The trading process can be essentially broken down into two crucial stages: order opening and order closing. Both are essential in order to fix the trade results.
Opening of Order
MetaTrader4 is quite popular among traders for utilizing pending or market orders. If the objective is to create opening positions right now, then the market order is utilized. If, on the other hand, the execution has to take place at a particular pre-decided price point, then the pending order is to be preferred. Being at your workplace is not necessary as a pending order allows you to trade from remote or other locations. As soon as the pending order is placed, the execution takes place when the price reaches the pre-decided. The execution takes place even if you close the platform.
Pending orders can be classified into four scenarios based on the open positions:
Limit for Buying – If the Ask price ends up being lower than or equal to the order price, then a position to buy appears.
Stopping a Buy – If the Ask price ends up being higher than or equal to the order price, then a position to buy appears.
Limit for Selling – If the Bid price ends up being higher than or equal to the order price, then a position to sell appears.
Stopping a Sell – If the Bid price ends up being lower than or equal to the order price, then a position to sell appears.
Steps for Placing a Pending Order
Open the “New Order” tab on MetaTrader4 by: pressing the F9 button; by clicking on “New Order” under the “Tools” bar in the menu; or open the “Trade” tab which pops up in the “Terminal” block and choose “New Order” after right-clicking.
Select the “Pending Order” type (which appears in the “comment” field). Once that is done, you will have to alter the crucial meanings of a few fields like:
Symbol – the particular financial instrument that will be up for trading
Volume – the number of lots
Stop Loss – a limit to minimize losses at an indicated price
Take Profit – a tool to fix profit at an indicated price
Type – the category of pending order as mentioned above
At Price – the particular price level at which the order remains open
Expiry – a pending order cancellation.
Once all the information has been entered to your satisfaction, choose “Set”. Your choice of pending order will pop up in the “Terminal” >> “Trade” window. You can choose to either alter or delete it if you wish to do so by right-clicking on it in the “Terminal” window and proceeding to select “Modify or Delete Order”.
Let’s review the steps through a rough example:
Let us assume that the bid price at USD/INR is 66.81 right now. As far as your forecasts are concerned, the price will rise up to 66.91 pretty soon, and then proceed to fall. But you cannot sit around and wait for your desired price due to unforeseen circumstances or an emergency situation. In such a scenario, you can put in a pending order to sell only if the price goes below 66.91.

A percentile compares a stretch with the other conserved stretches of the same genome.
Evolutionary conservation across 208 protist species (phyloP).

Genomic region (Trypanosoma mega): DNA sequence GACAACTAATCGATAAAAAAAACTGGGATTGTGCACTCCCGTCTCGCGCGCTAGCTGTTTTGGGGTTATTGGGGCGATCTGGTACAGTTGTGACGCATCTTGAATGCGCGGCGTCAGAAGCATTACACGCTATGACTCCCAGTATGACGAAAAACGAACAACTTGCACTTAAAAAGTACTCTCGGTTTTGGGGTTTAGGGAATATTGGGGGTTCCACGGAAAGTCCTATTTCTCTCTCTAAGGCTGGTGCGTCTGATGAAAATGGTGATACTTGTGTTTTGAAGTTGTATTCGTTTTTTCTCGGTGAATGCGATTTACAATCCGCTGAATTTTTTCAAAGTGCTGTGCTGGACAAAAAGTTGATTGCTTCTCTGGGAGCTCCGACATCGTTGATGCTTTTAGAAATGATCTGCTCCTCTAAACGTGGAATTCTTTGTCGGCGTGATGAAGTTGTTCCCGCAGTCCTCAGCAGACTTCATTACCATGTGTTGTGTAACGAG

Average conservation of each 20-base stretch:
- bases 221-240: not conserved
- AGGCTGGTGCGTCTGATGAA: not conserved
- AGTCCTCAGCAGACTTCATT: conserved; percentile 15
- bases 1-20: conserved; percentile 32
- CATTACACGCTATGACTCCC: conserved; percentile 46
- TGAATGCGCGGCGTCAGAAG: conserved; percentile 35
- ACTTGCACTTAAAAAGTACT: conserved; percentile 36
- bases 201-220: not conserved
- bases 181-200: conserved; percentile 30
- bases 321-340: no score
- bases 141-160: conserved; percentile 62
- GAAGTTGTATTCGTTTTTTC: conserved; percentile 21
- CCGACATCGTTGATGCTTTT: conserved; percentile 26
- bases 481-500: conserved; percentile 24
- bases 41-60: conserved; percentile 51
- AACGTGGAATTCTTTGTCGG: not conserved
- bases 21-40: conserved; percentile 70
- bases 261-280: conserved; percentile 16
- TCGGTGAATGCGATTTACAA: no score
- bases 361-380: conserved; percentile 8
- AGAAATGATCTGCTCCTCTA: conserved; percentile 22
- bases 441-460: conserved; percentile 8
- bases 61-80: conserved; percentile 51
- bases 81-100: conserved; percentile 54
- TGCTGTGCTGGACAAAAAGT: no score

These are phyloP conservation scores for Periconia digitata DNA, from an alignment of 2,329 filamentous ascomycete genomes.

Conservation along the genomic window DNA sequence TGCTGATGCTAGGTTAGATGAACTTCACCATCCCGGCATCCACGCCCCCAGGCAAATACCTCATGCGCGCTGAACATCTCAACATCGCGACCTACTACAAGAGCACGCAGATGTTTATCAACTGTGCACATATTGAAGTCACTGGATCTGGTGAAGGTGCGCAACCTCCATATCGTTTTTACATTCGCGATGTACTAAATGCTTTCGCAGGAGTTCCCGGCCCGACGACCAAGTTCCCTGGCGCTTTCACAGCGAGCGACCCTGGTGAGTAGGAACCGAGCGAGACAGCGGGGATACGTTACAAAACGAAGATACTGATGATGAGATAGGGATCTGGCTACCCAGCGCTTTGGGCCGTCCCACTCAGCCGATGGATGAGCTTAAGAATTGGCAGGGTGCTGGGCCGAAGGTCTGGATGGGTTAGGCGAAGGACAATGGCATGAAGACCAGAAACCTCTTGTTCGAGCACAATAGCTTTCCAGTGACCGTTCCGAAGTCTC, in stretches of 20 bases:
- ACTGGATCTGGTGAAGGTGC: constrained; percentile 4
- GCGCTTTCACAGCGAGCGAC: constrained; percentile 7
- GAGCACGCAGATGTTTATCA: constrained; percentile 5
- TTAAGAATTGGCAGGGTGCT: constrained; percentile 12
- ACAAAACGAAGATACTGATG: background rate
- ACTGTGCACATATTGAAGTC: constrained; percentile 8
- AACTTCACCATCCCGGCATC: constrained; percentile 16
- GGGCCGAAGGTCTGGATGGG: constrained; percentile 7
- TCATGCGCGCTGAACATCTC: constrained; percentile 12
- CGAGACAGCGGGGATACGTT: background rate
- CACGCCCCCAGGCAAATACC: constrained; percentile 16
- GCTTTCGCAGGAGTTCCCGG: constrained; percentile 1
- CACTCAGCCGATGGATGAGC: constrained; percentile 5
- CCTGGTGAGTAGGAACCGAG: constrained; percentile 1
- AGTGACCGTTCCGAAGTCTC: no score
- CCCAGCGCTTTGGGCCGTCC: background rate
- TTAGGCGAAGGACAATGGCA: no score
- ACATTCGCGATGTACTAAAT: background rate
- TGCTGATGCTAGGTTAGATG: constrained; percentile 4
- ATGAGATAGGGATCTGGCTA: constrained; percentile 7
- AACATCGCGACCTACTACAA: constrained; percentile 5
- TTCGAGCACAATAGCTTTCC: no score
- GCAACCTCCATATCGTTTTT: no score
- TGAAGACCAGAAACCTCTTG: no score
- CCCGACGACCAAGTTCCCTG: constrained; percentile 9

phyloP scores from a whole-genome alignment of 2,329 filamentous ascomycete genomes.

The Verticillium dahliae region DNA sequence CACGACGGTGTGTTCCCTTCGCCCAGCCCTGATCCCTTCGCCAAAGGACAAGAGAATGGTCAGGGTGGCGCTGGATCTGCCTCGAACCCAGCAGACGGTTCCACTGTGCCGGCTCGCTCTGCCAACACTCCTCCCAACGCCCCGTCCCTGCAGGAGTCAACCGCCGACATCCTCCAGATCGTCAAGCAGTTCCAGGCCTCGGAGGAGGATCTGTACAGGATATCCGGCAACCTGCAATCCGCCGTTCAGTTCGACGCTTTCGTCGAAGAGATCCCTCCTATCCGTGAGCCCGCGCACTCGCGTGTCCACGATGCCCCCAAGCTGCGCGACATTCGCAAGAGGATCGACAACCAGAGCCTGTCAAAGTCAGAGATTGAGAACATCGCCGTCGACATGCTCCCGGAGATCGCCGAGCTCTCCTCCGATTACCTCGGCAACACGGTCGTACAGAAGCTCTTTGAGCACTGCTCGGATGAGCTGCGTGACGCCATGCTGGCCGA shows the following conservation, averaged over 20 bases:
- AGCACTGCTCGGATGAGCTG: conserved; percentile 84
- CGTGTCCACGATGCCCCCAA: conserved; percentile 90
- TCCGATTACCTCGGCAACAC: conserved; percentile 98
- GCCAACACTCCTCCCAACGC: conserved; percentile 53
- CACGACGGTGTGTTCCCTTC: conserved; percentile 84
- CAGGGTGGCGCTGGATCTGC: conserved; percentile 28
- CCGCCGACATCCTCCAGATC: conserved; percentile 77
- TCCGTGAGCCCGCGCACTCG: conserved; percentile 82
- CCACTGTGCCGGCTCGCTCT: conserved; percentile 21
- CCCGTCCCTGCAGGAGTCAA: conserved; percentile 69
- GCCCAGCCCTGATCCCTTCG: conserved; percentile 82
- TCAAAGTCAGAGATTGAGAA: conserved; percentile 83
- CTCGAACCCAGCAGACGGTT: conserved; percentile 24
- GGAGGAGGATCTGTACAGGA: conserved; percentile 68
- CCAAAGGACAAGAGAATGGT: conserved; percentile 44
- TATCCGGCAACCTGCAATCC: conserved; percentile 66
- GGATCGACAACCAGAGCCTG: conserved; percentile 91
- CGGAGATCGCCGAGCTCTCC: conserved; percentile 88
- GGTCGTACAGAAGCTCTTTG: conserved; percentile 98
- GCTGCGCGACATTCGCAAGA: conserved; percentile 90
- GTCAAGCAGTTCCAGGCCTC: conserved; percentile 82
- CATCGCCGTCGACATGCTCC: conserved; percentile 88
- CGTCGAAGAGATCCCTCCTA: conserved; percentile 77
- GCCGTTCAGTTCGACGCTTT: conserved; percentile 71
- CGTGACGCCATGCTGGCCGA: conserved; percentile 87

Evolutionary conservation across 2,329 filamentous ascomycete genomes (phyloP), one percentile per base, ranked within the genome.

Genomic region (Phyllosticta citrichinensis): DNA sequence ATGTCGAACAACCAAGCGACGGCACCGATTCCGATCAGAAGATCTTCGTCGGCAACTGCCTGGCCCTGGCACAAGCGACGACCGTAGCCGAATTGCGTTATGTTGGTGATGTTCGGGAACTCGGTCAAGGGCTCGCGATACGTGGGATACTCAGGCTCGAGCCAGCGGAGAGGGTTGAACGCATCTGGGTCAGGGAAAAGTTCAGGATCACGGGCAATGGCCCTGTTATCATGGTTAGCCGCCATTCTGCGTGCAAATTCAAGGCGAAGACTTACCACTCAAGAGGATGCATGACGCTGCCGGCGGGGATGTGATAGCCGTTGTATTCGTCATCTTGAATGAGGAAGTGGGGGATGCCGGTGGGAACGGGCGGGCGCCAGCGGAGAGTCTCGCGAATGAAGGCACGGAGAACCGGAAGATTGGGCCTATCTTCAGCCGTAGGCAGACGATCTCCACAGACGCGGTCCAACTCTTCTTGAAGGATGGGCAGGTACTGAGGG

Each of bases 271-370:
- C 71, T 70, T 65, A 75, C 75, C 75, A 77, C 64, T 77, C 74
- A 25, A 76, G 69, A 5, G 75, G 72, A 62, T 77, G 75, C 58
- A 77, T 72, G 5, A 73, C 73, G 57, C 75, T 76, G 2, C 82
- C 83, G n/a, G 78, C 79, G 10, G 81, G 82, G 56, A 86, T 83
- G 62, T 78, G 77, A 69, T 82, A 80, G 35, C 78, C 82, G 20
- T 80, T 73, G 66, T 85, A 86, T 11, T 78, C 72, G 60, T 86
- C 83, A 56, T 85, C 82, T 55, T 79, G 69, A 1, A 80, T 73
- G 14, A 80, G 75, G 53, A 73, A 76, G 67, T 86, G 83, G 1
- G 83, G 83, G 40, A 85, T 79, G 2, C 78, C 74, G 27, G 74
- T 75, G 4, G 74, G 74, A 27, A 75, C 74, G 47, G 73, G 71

When the pending order is about to be executed, slippages could take place. A slippage can be described as the market movement that places during the time between the placement of a request and its subsequent execution. Due to a slippage, the execution of your pending order could take place at a slightly higher or lower price than the one mentioned by you.
Market Order Initiation
Click on the tab named “New Order”.
Fill up the following fields:
Symbol - the particular financial instrument that will be up for trading
Volume – the complete lot size
Once the necessary information is filled in, you can proceed by clicking on “buy” or “sell”, which depends on your choice of opening position (short or long). At this point, the “Terminal” >> “Trade” window will begin displaying the market order.
A new order can also be opened with a single click through the “Show trading panel” or by right-clicking on the chart and selecting “One Click Trading”. Both of these selections will lead you to opening a new order by selecting “buy” or “sell”. As the execution of your orders will take place through Market Execution, a certain extent of slippage is probably going to take place before your orders eventually end up getting processed.
Closing an Order
If you want to fix your trade’s result, then you will have to close your order through the following ways:
A client can choose to close open positions through orders which are automatically executed. Once the levels have been chosen, you are not required to be in close proximity of your computer for the order to be executed.
Stop Loss: The primary objective of this order is to minimize loss if the price symbol moves in the wrong direction. Once the price reaches a specified level, the order is closed. This is classified as a stop order.
Take Profit: The primary objective of this order is to take the profit once the price reaches a specified level. Once the level is reached, the order is closed. This is classified as a limit order.
The crucial part here is to understand that either of these orders have to be set at such a price that your risk is minimal and your profit is high. When you decide to sell, the ideal situation would be if the Take Profit level is lower than the current price, or if the Stop Loss level is higher. When you decide to buy, the Stop Loss level should be slightly lower than the price, and the Take Profit level should be slightly higher.
Close by Market: Such an order is vital when your intention is to close an order suddenly or immediately. To place this order, double click on the order in “Terminal” >> “Trade” window OR right-click and select “Close Order”. When a new window pops up, click on “Close”. This order can also be placed with a single click by selecting the “x” option in the “Profit” column. Once you click it, the trade results will pop up in the “Terminal” >> “Account History” path. Information on every closed order can be viewed here.